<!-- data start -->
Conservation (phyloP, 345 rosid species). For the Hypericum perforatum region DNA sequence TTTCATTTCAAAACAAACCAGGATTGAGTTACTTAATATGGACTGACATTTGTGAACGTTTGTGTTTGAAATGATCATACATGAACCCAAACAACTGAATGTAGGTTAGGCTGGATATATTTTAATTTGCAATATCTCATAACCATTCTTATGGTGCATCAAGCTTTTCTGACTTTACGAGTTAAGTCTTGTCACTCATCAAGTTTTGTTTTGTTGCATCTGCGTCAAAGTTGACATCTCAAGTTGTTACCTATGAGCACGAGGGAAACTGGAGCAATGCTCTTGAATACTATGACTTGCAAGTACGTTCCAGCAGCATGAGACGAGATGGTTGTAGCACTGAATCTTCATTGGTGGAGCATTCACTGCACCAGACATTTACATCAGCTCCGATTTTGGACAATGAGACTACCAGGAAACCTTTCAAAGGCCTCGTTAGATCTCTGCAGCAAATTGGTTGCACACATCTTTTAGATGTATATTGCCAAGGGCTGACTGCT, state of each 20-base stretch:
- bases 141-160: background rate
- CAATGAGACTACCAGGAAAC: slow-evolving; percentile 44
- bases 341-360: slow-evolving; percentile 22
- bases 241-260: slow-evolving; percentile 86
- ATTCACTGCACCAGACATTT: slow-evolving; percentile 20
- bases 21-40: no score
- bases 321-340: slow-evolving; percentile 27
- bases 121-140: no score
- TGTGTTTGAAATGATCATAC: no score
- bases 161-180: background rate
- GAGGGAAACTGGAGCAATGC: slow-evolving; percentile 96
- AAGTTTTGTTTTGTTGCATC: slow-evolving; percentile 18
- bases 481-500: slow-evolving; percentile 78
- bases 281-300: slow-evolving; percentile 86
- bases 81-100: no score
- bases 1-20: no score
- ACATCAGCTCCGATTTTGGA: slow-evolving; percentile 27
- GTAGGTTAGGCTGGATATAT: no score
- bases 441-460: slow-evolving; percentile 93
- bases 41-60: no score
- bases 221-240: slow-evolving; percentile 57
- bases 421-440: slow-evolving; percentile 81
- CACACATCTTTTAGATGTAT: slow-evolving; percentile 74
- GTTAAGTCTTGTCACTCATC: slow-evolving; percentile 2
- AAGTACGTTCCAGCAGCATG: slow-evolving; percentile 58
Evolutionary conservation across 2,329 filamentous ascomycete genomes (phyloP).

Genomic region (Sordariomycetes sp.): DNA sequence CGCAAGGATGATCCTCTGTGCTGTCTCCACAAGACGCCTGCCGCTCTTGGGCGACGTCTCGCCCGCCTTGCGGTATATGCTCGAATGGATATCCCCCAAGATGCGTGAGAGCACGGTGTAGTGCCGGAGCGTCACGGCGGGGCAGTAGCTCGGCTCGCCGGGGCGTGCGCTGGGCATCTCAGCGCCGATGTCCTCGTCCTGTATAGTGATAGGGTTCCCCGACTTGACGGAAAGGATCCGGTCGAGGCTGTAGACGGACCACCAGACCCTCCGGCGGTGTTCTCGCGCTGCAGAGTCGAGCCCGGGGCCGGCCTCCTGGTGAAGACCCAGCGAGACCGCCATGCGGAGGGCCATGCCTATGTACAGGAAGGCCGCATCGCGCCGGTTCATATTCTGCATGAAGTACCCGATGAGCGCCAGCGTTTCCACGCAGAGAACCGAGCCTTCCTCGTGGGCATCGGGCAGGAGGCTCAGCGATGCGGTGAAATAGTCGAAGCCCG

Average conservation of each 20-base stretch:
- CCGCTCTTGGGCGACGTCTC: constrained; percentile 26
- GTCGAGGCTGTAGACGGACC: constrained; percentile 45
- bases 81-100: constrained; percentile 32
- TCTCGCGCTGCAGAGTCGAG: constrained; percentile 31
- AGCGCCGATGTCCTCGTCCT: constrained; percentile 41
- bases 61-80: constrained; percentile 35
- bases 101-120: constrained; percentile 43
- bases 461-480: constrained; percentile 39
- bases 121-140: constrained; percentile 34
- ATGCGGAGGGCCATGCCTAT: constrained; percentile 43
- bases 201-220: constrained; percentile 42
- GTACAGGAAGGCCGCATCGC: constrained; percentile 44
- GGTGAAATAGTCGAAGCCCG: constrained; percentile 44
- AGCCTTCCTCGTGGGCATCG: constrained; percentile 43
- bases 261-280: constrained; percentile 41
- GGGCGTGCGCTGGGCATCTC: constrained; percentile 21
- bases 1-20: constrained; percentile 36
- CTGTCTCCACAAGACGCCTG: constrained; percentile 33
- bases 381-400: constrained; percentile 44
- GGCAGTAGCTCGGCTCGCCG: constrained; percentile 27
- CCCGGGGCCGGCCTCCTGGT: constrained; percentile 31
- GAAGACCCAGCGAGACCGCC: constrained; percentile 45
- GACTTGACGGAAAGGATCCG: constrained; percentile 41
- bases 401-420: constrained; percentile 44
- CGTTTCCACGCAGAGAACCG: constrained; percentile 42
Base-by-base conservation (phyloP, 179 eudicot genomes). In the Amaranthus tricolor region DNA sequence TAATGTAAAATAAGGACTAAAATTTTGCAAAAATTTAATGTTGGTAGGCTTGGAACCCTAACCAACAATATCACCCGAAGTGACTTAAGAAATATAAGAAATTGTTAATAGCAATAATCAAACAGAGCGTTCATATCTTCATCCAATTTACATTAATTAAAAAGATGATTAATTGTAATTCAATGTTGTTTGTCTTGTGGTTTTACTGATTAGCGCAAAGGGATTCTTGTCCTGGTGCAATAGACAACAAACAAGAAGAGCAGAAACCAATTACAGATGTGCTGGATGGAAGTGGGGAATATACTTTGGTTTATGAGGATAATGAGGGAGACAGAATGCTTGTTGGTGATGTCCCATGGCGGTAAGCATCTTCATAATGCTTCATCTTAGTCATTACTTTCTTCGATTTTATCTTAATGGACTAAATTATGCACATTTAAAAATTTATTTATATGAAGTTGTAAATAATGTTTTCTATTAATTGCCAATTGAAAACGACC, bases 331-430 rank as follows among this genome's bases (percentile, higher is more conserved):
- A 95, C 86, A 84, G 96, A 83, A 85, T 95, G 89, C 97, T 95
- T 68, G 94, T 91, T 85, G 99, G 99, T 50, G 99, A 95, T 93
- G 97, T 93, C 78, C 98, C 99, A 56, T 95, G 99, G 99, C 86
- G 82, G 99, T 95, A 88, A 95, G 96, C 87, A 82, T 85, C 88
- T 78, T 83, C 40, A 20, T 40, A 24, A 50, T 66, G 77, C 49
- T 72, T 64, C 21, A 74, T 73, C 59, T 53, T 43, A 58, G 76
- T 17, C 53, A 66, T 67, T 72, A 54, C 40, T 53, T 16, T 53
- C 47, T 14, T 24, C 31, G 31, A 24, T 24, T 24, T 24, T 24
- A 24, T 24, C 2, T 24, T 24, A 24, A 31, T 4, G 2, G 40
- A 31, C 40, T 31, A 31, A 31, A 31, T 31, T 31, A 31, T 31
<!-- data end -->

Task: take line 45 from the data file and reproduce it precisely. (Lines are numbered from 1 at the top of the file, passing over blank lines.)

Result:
- GGGCGTGCGCTGGGCATCTC: constrained; percentile 21